Microhardness refers to the measurement of hardness on a microscopic level. It’s a valuable technique in materials science and engineering to understand the mechanical properties of materials, especially thin coatings or surface layers. When discussing the microhardness of a coating on a mounted cross-section, we are referring to the hardness of a thin layer of material that has been applied on top of a substrate and then prepared for examination under a microscope.
When evaluating the microhardness of a coating on a mounted cross-section, several factors come into play:
Coating Thickness: The thickness of the coating is important, most commonly in ensuring there is enough coating to be able to conduct the test to obtain reliable results.
Indenter Type: The type of indenter used can vary, with common types being Vickers and Knoop indenters. These indenters produce different shaped impressions, which can affect how hardness is measured in different materials.
Load Applied: The load applied during the indentation process determines the size of the indentation and can affect the measured hardness. Lighter loads are typically used for thin coatings to avoid damaging the substrate.
Substrate Material: The material beneath the coating (the substrate) can influence the hardness measurement due to interactions between the coating and substrate.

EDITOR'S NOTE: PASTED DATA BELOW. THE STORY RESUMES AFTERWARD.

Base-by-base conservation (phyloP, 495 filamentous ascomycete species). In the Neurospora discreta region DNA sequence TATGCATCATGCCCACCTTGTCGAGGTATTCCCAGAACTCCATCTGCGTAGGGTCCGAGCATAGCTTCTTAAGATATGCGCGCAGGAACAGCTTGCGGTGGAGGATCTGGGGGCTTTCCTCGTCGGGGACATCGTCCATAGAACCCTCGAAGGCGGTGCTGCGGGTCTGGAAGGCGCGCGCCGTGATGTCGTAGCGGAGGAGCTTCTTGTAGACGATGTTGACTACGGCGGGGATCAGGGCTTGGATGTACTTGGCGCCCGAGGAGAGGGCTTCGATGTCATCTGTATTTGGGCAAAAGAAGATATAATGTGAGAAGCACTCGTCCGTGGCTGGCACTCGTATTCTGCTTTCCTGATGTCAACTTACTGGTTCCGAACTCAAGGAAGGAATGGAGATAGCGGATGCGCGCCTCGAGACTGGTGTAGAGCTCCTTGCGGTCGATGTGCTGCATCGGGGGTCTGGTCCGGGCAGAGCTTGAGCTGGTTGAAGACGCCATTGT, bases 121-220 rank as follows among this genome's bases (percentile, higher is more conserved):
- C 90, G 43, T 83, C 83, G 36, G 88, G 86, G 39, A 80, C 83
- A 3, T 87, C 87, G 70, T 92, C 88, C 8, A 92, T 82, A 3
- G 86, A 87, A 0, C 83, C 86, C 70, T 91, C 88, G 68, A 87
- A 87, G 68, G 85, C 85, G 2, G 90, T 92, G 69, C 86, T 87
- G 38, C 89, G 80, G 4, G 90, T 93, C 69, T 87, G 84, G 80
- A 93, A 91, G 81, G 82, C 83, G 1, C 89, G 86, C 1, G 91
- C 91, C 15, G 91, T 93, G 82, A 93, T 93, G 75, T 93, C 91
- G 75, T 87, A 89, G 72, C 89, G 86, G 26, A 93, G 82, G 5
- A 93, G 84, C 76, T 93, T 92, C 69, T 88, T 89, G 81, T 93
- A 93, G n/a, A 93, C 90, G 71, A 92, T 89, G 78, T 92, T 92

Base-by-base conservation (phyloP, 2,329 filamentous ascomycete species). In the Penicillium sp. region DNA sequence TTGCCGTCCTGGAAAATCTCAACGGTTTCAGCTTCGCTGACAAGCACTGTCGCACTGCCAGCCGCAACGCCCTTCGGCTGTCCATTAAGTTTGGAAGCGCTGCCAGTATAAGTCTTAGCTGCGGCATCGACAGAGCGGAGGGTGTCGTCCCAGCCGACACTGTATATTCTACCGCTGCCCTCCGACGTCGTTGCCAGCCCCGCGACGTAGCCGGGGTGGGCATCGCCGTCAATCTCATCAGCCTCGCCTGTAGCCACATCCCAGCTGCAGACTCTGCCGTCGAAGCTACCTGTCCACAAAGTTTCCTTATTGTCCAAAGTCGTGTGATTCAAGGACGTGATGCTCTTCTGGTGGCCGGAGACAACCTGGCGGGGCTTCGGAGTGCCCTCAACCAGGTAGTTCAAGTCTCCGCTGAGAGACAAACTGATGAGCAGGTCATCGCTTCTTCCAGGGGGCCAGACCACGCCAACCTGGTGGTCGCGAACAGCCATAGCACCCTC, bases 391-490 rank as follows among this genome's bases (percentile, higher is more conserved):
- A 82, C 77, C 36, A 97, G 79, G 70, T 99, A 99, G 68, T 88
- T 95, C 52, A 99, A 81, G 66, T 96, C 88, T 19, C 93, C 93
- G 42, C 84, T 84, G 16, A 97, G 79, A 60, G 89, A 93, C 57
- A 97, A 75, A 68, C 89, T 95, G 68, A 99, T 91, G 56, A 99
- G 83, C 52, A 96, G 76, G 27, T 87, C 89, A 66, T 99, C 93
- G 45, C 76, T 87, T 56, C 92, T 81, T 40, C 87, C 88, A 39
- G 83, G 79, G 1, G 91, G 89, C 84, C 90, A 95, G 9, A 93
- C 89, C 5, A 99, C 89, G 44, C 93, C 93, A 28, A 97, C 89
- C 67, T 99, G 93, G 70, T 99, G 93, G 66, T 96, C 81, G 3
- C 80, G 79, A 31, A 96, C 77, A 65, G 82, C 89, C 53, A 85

Microstructure: The microstructure of both the coating and substrate can affect the measured microhardness. Different phases or grain structures can result in varying hardness values.
Preparation: The preparation of the mounted cross-section is crucial. Careful cutting, mounting, grinding, and polishing are necessary to expose the coating and provide a smooth, flat surface for accurate indentation.
Microhardness testing at Aerofin Laboratories / Lab Technician inspecting the sample.
Microhardness testing involves indenting the surface of a material with a small indenter under a specific load. The size of the indentation is then measured, and this measurement is correlated with the hardness of the material. Microhardness testing is particularly useful when dealing with small and delicate samples, thin coatings, or areas where traditional macroscopic hardness testing might not be practical.
Microhardness Testing on a coated cross-section can provide insights into the mechanical properties and potential performance of coatings in real-world applications. It’s often used in quality control and research to ensure that coatings meet specific hardness requirements and will perform as intended in various conditions.
Microhardness Testing is frequently used to assess the properties of coatings or thin layers of materials at lighter loads compared to macro hardness tests such as Brinell, Rockwell and Vickers.
Aerofin Labs utilise microhardness testing to assess a material or coatings suitability for function in service e.g. chrome, nickel and hard anodise where impact and wear resistance (rotational and reciprocal) are important.
Micro-hardness testing can also be used to determine: